A clonal colony or genet is a group of plants (or a fungal mycelium) that has grown in a given location, the "individuals" which are all genetically identical, originating vegetatively and not sexually from a single ancestor. Individuals in these populations are referred to as a ramet. In the case of a fungus, "individuals" typically refers to the visible fruiting bodies or mushrooms, these over a wide area developing from a common mycelium spread over a large area, hidden in the soil. Clonal colonies are common in many plant species. Although many plants reproduce sexually through the production of seed, some plants reproduce by underground stolons or rhizomes. Above ground these plants appear to be distinct individuals, but underground they remain interconnected and are all clones of the same plant. However, it is not always easy to recognize a clonal colony especially if it spreads underground and is also sexually reproducing.
Methods of establishment
- With most woody plants, clonal colonies arise by wide-ranging roots that send up new shoots, termed suckers at intervals.
- Trees and shrubs with branches that touch the ground can form colonies via layering, e.g. willow and blackberry.
- Some vines naturally form adventitious roots on their stems so can easily send roots into the soil when the stems contact the ground, e.g. ivy and trumpet vine.
- With other vines, rooting of the stem where nodes come into contact with soil may establish a clonal colony, e.g. Wisteria.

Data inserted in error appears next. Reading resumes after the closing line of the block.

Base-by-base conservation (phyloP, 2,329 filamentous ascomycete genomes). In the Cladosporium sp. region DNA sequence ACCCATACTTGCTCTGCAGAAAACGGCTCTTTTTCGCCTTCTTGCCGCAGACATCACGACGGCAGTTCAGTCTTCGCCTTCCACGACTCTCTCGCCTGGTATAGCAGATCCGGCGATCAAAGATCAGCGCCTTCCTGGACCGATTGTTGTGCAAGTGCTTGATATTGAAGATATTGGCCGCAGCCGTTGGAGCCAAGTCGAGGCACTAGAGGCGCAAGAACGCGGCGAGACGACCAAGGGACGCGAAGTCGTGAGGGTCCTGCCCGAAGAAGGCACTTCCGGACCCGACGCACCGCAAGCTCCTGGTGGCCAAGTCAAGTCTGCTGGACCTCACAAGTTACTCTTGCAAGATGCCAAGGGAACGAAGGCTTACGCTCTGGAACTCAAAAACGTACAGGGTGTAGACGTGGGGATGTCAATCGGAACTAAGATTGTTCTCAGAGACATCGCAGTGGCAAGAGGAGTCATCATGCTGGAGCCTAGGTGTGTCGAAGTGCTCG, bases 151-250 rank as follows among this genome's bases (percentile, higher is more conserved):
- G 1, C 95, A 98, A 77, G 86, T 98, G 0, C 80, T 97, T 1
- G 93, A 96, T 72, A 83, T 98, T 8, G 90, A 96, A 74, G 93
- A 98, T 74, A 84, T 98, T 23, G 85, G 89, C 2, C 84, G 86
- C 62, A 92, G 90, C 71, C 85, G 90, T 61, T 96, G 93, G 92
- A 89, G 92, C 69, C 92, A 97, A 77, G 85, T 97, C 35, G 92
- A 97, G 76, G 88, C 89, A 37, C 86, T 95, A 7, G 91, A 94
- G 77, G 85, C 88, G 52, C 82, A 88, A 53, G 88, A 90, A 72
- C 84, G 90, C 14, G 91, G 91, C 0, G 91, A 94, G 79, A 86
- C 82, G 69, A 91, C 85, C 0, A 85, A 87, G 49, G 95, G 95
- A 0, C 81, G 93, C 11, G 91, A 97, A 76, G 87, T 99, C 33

- Ferns and many herbaceous flowering plants often form clonal colonies via horizontal underground stems termed rhizomes, e.g. ostrich fern Matteuccia struthiopteris and goldenrod.
- A number of herbaceous flowering plants form clonal colonies via horizontal surface stems termed stolons, or runners; e.g.strawberry and many grasses.
- Nonwoody plants with underground storage organs such as bulbs and corms can also form colonies, e.g. Narcissus and crocus.
- A few plant species can form colonies via adventitious plantlets that form on leaves, e.g. Kalanchoe daigremontiana and Tolmiea menziesii.
- A few plant species can form colonies via asexual seeds, termed apomixis, e.g. dandelion.
The Pando Quaking Aspen (Populus tremuloides) clone in the Wasatch Mountains, Utah, USA, is sometimes considered the world's largest organism by mass, covering 43 hectares. It is possible that other unknown clonal colonies of trees rival or exceed its size, though their status as single individuals.
The only known plant of King's Lomatia (Lomatia tasmanica) in Tasmania is a clonal colony claimed to be 43,600 years old. Another possible candidate is a strand of the marine plant Posidonia oceanica in the Mediterranean Sea, which could be up to 100,000 years of age.
When woody plants form clonal colonies, they often remain connected through the root system, sharing roots, water and mineral nutrients. A few non-vining woody plants that form clonal colonies are:
- Aspens, Populus species
- Bayberry, "Myrica pensylvanica"
- Black locust, Robinia pseudoacacia
- Bladdernut, Staphylea species
- Blueberry, Vaccinium species
- Forsythia, Forsythia species
- Hazelnut, Corylus species
- Honey locust, Gleditsia triacanthos
- Kentucky coffeetree, Gymnocladus dioicus
- Kerria, Kerria japonica
- Pawpaw, Asimina triloba
- Sassafras, Sassafras albidum
- Sumac, Rhus species
- Sweetgum, Liquidambar styraciflua
- Sweetshrub, Calycanthus floridus
- Cook, R. E. (1983). Clonal plant populations. American Scientist 71: 244–253.
- Kricher, J. C., & Morrison, G. (1988). A Field Guide to Eastern Forests, pp. 19-20. Peterson Field Guide Series. ISBN 0-395-35346-7.